CONCLUSIONS:

These new guidelines updates previous recommendations related to cART (when to begin and what drugs should be used), how to monitor and what to do in case of viral failure or drug adverse reactions. cART specific criteria in comorbid patients and special situations are equally updated.

PDF

http://apps.elsevier.es/watermark/ctl_servlet?_f=10&pident_articulo=90340091&pident_usuario=0&pcontactid=&pident_revista=28&ty=107&accion=L&origen=zonadelectura&web=www.elsevier.es&lan=es&fichero=28v32n07a90340091pdf001.pdf

June 13, 2015 at 10:40 am

Infrequent Recovery of HIV from but Robust Exogenous Infection of Activated CD4+ T Cells in HIV Elite Controllers

Clin Infect Dis. July 15, 2010 V.51 N.2P.233-238

Julg1, F. Pereyra1, M. J. Buzón3, A. Piechocka-Trocha1,2, M. J. Clark1, B. M. Baker1, J. Lian1, T. Miura1,2,5, J. Martinez-Picado3,4, M. M. Addo1, and B. D. Walker1,2

1Ragon Institute of Massachusetts General Hospital, Massachusetts Institute of Technology and Harvard, Boston, Massachusetts

2Howard Hughes Medical Institute, Chevy Chase, Maryland

3irsiCaixa Foundation, Hospital Universitari Germans Trias i Pujol, Badalona, Spain

4Institució Catalana de Recerca i Estudis Avançats, Barcelona, Spain

5Institute of Medical Science, University of Tokyo, Tokyo, Japan

Reprints or correspondence: Dr Bruce D. Walker, Ragon Institute of Massachusetts General Hospital, Massachusetts Institute of Technology and Harvard University, 149 Thirteenth St, Charlestown, MA 02129 (bwalker@partners.org).

Abstract

Background

Human immunodeficiency virus (HIV) elite controllers are able to control infection with HIV-1 spontaneously to undetectable levels in the absence of antiretroviral therapy, but the mechanisms leading to this phenotype are poorly understood. Although low frequencies of HIV-infected peripheral CD4+ T cells have been reported in this group, it remains unclear to what extent these are due to viral attenuation, active immune containment, or intracellular host factors that restrict virus replication.

Methods

We assessed proviral DNA levels, autologous viral growth from and infectability of in vitro activated, CD8+ T cell—depleted CD4+ T cells from HIV elite controllers (mean viral load, <50 copies/mL), viremic controllers (mean viral load, <2000 copies/mL), chronic progressors, and individuals receiving highly active antiretroviral therapy.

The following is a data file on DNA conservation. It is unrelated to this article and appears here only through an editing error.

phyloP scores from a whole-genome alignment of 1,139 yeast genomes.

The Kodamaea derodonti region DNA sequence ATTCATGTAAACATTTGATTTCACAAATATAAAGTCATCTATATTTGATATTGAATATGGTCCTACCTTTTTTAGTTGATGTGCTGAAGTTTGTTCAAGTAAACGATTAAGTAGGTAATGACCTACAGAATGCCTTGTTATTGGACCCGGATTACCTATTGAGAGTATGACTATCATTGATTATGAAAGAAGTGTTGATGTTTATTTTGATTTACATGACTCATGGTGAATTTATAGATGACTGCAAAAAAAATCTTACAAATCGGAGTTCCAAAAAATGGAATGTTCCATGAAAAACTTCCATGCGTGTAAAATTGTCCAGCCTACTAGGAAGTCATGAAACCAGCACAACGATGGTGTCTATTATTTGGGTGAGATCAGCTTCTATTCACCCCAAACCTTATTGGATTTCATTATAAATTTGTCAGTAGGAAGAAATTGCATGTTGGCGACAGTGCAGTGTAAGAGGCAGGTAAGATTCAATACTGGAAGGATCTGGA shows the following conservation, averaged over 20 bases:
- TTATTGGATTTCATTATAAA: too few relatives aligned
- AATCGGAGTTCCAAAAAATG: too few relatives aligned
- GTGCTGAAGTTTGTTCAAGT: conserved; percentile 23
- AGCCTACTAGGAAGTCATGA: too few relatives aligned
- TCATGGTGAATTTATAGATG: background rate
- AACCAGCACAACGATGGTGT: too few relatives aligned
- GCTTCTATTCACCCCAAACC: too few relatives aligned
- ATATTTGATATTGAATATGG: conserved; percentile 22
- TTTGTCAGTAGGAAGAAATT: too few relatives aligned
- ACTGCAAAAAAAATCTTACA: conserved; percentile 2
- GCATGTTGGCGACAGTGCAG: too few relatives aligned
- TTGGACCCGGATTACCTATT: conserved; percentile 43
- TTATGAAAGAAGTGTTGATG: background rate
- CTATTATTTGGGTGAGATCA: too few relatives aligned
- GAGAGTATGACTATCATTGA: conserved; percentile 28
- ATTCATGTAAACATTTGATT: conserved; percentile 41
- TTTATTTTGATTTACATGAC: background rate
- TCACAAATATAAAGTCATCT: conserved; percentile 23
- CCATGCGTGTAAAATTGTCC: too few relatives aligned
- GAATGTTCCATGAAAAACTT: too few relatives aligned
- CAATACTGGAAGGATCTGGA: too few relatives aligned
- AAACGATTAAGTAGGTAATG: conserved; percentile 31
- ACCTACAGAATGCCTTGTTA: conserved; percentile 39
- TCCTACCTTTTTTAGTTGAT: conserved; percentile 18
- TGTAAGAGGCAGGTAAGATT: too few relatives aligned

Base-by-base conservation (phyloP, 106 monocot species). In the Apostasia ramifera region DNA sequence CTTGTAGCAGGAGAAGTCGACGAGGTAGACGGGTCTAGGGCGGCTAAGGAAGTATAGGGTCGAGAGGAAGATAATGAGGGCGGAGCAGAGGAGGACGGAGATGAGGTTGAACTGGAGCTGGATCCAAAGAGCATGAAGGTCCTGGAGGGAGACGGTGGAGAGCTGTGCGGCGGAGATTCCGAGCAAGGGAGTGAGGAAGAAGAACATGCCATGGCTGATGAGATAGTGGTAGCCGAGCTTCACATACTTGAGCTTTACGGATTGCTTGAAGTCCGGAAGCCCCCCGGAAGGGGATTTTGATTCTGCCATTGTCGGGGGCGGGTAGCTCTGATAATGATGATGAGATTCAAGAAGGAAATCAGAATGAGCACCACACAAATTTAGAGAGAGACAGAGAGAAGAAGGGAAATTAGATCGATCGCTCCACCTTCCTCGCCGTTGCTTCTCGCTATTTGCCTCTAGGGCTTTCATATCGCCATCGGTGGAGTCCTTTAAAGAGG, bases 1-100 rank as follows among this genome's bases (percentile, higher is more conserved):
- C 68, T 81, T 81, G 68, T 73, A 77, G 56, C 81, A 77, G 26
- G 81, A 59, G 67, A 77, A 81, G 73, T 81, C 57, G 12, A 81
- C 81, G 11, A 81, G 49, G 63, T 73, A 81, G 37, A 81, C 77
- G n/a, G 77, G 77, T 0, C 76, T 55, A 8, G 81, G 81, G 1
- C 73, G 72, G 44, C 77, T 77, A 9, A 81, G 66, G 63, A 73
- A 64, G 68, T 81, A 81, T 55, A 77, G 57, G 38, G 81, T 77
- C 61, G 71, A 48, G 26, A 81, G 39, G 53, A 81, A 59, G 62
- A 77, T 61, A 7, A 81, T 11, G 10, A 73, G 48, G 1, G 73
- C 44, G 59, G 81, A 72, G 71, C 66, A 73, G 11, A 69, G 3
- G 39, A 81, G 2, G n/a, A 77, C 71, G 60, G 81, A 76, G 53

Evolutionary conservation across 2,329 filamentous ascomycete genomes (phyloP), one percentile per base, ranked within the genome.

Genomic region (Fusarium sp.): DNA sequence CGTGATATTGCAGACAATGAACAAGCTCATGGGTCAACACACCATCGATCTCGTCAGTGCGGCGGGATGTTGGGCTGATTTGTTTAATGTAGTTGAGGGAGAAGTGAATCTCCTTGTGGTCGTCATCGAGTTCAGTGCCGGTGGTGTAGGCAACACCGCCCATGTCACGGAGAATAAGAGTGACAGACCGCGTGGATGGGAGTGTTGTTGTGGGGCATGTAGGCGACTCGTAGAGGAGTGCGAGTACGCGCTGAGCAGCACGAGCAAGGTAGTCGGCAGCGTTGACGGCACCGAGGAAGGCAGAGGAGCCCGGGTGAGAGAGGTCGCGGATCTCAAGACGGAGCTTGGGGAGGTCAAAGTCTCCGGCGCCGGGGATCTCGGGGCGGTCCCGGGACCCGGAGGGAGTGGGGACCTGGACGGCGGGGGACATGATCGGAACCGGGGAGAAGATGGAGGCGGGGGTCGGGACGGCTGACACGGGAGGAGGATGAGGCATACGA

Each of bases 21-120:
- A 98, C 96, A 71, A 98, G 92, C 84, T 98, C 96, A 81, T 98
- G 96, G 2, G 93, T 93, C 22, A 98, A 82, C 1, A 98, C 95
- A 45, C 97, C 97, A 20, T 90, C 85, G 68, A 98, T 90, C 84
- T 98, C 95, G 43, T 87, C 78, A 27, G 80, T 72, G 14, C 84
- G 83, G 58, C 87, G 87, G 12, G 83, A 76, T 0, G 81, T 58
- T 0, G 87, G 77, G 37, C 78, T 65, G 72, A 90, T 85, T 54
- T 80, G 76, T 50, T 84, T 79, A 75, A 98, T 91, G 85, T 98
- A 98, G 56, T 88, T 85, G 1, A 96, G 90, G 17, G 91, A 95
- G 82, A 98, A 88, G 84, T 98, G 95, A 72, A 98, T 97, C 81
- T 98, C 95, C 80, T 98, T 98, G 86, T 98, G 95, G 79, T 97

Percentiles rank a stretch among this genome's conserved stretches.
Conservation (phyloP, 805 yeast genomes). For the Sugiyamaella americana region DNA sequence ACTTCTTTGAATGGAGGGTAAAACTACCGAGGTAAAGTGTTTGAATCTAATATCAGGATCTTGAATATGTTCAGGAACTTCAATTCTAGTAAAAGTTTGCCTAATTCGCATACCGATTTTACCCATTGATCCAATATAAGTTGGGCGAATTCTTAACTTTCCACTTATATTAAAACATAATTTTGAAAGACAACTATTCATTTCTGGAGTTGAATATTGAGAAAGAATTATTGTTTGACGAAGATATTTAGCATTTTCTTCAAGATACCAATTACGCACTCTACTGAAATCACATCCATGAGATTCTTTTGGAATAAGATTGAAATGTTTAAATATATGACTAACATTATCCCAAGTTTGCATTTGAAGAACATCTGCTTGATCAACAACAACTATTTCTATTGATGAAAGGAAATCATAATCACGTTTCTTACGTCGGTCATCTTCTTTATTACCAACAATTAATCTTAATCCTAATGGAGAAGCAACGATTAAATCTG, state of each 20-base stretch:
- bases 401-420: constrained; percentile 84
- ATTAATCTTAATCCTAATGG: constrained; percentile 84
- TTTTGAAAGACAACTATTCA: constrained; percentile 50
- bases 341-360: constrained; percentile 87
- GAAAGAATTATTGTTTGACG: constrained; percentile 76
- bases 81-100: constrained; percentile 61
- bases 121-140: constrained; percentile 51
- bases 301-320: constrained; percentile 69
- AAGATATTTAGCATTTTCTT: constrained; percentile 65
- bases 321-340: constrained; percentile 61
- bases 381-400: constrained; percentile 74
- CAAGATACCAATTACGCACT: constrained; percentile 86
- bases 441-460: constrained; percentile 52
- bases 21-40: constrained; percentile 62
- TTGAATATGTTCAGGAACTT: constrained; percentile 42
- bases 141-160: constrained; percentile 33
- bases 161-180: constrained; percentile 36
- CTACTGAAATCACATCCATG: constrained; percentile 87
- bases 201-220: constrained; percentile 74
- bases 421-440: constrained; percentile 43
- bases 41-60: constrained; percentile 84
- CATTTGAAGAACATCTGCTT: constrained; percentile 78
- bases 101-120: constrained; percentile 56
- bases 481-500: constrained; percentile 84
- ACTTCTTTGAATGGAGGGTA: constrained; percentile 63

Results

Although we successfully detected autologous virus production in ex vivo activated CD4+ T cells from all chronic progressors and from most of the viremic controllers, we were able to measure robust autologous viral replication in only 2 of 14 elite controllers subjected to the same protocol. In vitro activated autologous CD4+ T cells from elite controllers, however, supported infection with both X4 and R5 tropic HIV strains at comparable levels to those in CD4+ T cells from HIV-uninfected subjects. Proviral DNA levels were the lowest in elite controllers, suggesting that extremely low frequencies of infected cells contribute to difficulty in isolation of virus.

Conclusions

These data indicate that elite control is not due to inability of activated CD4+ T cells to support HIV infection, but the relative contributions of host and viral factors that account for maintenance of low-level infection remain to be determined.

PDF

http://cid.oxfordjournals.org/content/51/2/233.full.pdf+html

September 22, 2014 at 2:31 pm

How Do HIV Elite Controllers Do What They Do?

Clin Infect Dis. July 15, 2010 V.51 N.2P.239-241

Editorial Commentary

Michael Saag1 and Steven G. Deeks2

1University of Alabama at Birmingham, Birmingham, Alabama

2San Francisco General Hospital, University of California, San Francisco, California

Reprints or correspondence: Dr Michael Saag, Center for AIDS Research, University of Alabama at Birmingham, 845 19th St South, BBRB 256, Birmingham, AL 35294-2170 (msaag@uab.edu).

Soon after the initial discovery of human immunodeficiency virus (HIV) as the cause of AIDS, a small group of HIV-infected patients were identified who did not seem to progress immunologically toward AIDS.

These “long-term nonprogressors” were initially defined on the basis of their ability to maintain high CD4 cell counts over many years in the absence of antiretroviral therapy [1].

Over the past decade, many of the long-term nonprogressors exhibited slow progression to lower CD4 cell counts, a process that was predicted in part by their level of viremia.

This prompted further refinement of the “nonprogressor” phenotype into one that was based primarily on viral load, with most studies now focusing on those who have undetectable viremia using conventional assays (HIV RNA <50 copies/mL, “elite controllers”) and those who have low but detectable viremia (HIV RNA <2000 copies/mL, “viremic controllers”) [2, 3].

It is widely hoped that knowledge gained regarding the mechanism of virus control could informboth the vaccine and the HIV eradication efforts…

PDF

http://cid.oxfordjournals.org/content/51/2/239.full.pdf+html

September 22, 2014 at 2:30 pm